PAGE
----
Emerging from the haze of telephone wires, dial up tones, and chat rooms, the FCC is unsure of its place in the new Internet phone world. VoIP has become increasingly popular in the last few years. Nearly all phone providers offer some form of VoIP service these days, and as copper landlines go extinct, it is unclear if the old FCC phone regulations will soon die off, too.
The FCC, or the Federal Communications Commission, has been around since 1937 and currently regulates all forms of media, such as television, radio, and telecommunications.
These regulations are largely meant to stop monopolies, such as Ma Bell which overtook the market and owned 80% of all phone services in the 1980s.
State law regulations currently ensure that all traditional telecom providers meet standards like quick dial tone, a reliable call connection, and resiliency during weather disasters. IP providers currently do not have to follow these regulations.
Part of the issue is that the FCC currently regulates telecommunication providers under three separate categories: (1) wireless carriers, (2) cable carriers, and (3) phone service carriers. However, in recent years these three separate types of providers have blended into each other as phone service providers now offer video, cable providers over voice, and wireless providers offer data.
As the lines become blurred between providers, and nearly all providers are moving to the open Internet, the FCC’s role in the changes remains unclear.
VoIP providers are split on the FCC and the possibility of expanded regulations. Larger companies who have been regulated in the past, such as AT&T and Verizon, are vehemently against the FCC laying down further regulations. Smaller rival VoIP providers tend to support regulations.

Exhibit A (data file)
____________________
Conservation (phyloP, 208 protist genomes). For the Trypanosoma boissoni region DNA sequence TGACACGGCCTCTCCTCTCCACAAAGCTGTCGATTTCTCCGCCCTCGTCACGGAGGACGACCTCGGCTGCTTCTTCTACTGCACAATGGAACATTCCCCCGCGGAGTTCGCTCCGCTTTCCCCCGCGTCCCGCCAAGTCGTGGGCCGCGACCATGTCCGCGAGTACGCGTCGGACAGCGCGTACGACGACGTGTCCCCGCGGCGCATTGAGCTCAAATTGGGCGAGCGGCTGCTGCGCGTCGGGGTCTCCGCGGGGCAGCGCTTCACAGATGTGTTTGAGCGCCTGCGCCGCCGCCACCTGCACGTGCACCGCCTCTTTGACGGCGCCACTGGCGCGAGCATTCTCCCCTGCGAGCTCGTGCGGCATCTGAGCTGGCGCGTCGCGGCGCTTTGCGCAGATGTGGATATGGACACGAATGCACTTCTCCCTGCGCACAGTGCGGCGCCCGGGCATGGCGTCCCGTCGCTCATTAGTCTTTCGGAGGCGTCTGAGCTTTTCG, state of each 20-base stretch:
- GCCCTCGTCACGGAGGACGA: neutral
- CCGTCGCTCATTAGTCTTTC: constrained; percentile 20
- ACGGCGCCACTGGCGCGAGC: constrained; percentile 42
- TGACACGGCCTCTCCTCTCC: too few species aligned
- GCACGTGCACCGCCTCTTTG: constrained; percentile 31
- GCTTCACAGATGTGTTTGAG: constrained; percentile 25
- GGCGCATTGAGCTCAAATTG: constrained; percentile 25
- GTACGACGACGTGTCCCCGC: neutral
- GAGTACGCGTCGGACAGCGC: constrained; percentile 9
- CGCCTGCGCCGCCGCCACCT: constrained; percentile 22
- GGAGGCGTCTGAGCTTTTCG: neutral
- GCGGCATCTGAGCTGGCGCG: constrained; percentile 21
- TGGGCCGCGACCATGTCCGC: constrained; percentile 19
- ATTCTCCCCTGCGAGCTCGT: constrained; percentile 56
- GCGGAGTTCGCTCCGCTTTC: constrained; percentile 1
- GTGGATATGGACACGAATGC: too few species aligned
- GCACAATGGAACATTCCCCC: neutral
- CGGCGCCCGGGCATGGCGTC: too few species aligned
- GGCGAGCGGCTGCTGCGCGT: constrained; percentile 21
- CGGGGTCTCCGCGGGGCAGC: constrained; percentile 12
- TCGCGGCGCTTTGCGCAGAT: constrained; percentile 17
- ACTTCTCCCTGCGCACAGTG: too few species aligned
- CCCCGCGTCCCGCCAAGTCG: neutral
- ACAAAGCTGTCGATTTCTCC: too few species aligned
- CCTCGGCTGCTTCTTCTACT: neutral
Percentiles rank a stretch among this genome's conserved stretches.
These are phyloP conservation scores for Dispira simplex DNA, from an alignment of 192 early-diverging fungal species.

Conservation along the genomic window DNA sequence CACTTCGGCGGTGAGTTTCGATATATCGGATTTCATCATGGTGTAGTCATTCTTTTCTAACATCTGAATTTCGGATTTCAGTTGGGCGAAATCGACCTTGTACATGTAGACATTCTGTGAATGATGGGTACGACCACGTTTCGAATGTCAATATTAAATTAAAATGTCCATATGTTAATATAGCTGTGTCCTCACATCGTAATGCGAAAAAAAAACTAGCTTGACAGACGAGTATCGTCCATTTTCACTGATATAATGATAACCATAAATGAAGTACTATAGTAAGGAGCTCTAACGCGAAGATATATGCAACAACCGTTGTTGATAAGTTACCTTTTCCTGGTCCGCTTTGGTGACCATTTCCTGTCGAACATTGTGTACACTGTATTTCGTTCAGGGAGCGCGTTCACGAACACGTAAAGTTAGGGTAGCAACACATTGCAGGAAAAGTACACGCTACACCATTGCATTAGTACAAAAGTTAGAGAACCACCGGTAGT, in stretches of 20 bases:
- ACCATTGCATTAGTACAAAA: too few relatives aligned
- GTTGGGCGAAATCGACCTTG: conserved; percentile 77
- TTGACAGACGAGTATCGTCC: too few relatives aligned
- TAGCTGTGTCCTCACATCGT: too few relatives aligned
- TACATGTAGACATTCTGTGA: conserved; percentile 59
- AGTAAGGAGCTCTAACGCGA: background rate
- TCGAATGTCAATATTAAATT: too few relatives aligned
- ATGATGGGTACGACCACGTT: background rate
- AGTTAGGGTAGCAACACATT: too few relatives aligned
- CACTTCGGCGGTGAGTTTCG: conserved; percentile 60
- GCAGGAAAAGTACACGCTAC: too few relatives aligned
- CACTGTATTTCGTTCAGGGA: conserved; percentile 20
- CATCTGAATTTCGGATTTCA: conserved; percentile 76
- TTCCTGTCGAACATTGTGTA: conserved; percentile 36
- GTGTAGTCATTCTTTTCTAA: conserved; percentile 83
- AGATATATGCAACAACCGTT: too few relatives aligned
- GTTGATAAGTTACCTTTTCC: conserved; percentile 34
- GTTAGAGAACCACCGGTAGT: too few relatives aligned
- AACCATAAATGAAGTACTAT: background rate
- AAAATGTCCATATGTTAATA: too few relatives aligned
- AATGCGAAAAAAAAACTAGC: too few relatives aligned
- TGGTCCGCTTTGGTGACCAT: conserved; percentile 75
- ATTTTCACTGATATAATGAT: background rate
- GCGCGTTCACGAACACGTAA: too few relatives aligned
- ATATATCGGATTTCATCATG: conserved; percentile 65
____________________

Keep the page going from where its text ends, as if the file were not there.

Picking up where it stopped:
The main issue is that the FCC regulates telecommunication carriers. VoIP providers are currently not seen as telecommunication carriers, so they are not regulated and do not have to meet FCC standards. Several of the larger VoIP providers want it to stay this way. They fear that regulations would hinder growth and stifle creativity in the IP market.
There are some FCC regulations already in place, such as the requirement for 911 capacities, outage reporting, and phone access for the disabled. The question is whether or not the FCC will expand these regulations.
Some regulations are more popular than others. For instance, if the rules for traditional phone service is transferred to IP service, then VoIP providers must provide service to all Americans regardless of race, color, religion, or sex. While all VoIP providers already follow such guidelines, it is still in accordance with popular opinion that all companies should have to comply with these regulations by law. VoIP providers must also respect other VoIP provider’s phone traffic, customer complaints must be addressed, and VoIP providers need to guarantee phone reliability during natural disasters.
This could mean a lot of changes for VoIP users. Further regulations could mean more services and guarantees for users. However, some critics worry that these regulations could put some service providers at risk such that they won’t be able to compete with bigger companies. Ultimately, however, customers should keep in mind the idea that these regulations are meant to protect consumer interest and to assure that all customers will have access to good, affordable service regardless of extenuating factors.